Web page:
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View Diary: “He’s a great science teacher, but he doesn’t believe in evolution.” (45 comments)

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  •  Its hard to discover something for the first time (2+ / 0-)
    Recommended by:
    samddobermann, Stwriley

    Simply because the Greeks of Alexandria probably discovered it already.  Steam power, algebra, parametric driven design, complex gearing, blueprints, mass-production, interchangeable parts.  Most of it was done for weapons building.  There was an astonishing article in Scientific American a few decades back on this.  Let me google...

    http://www.mlahanas.de/...

    I read this article as a young man way back in 1979.  Changed my life...  Check out the repeating catapult with gravity feed and complex chain-driven timing.  Given a few more centuries and better metallurgy, they'd have had the internal combustion engine!

    If only slaves weren't so cheap.

    •  No, algebra dates to the Islamic world. (0+ / 0-)

      A lot of that other stuff was done by the Greeks of Alexandria, but there's good evidence that algebra -- the use of an "unknown" or "unknowns" and the manipulation of equations and inequalities with the unknowns in them according to systematic rules -- didn't actually exist until the writings of Al-Khwarezmi (from whom we get the word "algorithm").  Algebra developed to a high degree in the Islamic world before being imported to Italy during the Renaissance, where they invented the idea of using a letter to represent the unknown ("x"), which is arguably the first mathematical development out of Europe since the fall of the Roman Empire.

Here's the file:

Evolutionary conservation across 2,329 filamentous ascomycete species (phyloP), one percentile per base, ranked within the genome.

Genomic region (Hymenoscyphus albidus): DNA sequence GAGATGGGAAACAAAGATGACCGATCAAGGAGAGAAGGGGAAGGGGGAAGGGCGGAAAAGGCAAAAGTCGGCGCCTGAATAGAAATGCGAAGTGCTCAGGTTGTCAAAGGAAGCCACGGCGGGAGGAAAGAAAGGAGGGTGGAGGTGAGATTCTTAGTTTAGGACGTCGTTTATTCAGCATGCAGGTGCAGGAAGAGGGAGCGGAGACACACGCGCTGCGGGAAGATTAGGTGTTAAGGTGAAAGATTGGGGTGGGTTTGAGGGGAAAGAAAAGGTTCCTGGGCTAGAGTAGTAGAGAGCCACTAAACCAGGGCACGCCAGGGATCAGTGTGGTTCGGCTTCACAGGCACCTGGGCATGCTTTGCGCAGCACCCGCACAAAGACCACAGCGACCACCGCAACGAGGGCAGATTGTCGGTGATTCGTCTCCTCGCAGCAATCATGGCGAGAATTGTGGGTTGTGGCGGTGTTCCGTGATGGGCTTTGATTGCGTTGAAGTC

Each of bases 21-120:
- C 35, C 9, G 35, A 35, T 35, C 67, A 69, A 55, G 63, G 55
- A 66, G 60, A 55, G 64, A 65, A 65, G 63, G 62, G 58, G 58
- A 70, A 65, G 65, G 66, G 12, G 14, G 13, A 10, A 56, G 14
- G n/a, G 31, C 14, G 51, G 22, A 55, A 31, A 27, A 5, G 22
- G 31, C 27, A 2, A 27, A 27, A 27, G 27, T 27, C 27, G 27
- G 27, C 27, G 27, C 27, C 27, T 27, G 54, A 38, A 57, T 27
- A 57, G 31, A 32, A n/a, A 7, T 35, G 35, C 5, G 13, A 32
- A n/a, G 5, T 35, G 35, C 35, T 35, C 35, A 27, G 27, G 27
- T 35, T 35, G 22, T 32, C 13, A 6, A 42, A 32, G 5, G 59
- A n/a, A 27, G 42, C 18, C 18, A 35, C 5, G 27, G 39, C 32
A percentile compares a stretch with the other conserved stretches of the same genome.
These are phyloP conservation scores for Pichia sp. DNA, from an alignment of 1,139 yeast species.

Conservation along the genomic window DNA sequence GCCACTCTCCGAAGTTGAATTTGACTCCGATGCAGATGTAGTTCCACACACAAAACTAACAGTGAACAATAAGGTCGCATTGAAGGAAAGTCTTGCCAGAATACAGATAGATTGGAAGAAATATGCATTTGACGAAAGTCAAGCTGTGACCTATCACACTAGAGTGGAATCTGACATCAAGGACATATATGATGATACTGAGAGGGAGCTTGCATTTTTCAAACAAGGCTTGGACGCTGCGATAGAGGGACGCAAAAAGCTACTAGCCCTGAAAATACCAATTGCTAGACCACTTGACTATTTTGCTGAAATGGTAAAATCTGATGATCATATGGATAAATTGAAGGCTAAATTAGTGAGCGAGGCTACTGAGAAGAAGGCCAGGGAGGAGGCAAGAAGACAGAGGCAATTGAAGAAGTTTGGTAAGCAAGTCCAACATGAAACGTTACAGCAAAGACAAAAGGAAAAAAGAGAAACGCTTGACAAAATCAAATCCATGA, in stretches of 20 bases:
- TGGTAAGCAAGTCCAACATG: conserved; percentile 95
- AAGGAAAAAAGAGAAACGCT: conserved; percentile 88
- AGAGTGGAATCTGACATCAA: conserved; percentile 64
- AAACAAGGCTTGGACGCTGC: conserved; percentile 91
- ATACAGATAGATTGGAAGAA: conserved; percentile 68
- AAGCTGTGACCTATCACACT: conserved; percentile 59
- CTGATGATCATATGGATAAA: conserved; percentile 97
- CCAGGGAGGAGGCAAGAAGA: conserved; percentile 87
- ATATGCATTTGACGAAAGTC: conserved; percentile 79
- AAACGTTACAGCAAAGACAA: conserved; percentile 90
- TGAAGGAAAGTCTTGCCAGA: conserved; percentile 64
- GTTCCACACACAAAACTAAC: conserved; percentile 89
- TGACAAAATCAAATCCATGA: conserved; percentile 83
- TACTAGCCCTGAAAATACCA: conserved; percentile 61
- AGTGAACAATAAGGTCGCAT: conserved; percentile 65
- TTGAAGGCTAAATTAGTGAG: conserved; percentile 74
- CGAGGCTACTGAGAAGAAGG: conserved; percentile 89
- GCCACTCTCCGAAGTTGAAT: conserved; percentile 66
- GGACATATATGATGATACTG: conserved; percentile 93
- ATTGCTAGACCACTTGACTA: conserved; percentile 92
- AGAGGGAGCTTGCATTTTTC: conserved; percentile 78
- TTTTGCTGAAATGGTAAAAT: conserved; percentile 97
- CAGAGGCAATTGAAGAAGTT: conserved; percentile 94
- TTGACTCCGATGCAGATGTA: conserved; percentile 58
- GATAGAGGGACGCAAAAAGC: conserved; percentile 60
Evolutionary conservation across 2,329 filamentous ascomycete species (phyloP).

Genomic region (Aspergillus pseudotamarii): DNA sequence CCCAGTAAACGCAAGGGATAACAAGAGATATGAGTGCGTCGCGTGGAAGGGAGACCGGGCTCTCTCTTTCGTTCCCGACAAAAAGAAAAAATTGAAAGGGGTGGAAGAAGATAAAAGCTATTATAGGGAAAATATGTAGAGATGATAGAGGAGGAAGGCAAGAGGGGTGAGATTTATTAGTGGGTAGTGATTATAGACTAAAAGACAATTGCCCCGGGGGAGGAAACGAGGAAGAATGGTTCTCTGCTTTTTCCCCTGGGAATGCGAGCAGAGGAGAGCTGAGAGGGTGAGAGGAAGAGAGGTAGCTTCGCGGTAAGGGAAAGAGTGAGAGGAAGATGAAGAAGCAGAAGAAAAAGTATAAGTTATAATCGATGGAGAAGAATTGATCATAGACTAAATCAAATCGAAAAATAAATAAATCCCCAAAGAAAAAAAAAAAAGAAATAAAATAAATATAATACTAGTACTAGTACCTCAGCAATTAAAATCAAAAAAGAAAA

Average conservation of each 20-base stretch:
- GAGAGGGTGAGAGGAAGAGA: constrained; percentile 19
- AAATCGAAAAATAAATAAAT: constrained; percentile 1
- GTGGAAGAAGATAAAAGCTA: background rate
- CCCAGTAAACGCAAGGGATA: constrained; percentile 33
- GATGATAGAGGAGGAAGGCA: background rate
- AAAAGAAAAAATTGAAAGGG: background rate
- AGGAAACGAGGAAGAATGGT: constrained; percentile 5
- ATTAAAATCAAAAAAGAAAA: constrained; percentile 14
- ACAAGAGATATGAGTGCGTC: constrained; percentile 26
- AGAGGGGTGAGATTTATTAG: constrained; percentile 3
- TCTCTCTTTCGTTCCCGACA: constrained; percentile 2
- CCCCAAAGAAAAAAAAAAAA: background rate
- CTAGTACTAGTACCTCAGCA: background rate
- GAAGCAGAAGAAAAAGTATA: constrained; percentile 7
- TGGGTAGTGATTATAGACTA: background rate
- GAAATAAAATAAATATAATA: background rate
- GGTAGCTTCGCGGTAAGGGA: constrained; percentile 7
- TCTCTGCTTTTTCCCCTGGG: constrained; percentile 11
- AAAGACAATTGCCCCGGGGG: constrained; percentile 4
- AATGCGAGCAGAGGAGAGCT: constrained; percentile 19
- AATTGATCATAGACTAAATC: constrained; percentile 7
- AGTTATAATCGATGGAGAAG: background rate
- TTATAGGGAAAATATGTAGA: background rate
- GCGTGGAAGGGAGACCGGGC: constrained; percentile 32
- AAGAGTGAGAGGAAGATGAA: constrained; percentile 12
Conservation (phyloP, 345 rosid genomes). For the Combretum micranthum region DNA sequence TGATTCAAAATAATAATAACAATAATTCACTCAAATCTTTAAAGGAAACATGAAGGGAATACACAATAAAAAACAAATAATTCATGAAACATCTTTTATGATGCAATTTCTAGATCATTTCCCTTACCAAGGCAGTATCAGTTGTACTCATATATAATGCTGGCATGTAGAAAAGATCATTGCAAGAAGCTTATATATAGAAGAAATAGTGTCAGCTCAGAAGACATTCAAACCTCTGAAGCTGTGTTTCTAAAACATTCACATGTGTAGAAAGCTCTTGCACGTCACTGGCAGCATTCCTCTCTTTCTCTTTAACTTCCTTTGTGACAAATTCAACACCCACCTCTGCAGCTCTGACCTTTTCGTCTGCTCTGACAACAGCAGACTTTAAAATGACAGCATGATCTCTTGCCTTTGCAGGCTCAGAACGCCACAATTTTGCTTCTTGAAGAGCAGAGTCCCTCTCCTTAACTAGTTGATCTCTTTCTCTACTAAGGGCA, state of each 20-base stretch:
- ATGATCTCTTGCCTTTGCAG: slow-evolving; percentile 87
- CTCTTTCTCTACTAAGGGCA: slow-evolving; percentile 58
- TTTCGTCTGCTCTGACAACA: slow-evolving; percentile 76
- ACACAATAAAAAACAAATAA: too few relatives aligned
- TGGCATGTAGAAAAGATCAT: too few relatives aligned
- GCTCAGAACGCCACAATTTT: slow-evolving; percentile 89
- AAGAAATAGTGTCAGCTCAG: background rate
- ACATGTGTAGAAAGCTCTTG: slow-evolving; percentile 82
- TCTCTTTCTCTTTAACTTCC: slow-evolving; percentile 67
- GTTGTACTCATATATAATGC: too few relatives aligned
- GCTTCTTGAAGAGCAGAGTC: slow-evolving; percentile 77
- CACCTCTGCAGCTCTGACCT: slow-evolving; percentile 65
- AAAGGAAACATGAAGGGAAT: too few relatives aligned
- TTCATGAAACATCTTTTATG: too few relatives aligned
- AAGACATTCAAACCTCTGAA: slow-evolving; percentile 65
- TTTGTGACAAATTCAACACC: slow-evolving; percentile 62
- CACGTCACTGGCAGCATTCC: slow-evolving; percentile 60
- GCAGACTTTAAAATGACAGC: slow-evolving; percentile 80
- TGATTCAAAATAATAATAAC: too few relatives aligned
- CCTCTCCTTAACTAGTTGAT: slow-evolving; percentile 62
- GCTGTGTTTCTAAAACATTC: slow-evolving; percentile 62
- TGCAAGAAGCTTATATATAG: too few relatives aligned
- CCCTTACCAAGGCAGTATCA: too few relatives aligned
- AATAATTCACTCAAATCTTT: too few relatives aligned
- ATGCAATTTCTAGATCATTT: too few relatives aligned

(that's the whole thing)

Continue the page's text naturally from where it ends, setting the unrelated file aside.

It's amazing how much you can do without algebra however.  There's a lot of ancient math which looks a lot like algebra if you're not paying close attention, but actually isn't (it's missing the key abstractions).  Arithmetic and geometry were developed to a huge degree by the ancient Greeks.

      -5.63, -8.10. Learn about Duverger's Law.

      by neroden on Thu Nov 26, 2009 at 02:52:39 PM PST

      [ Parent ]

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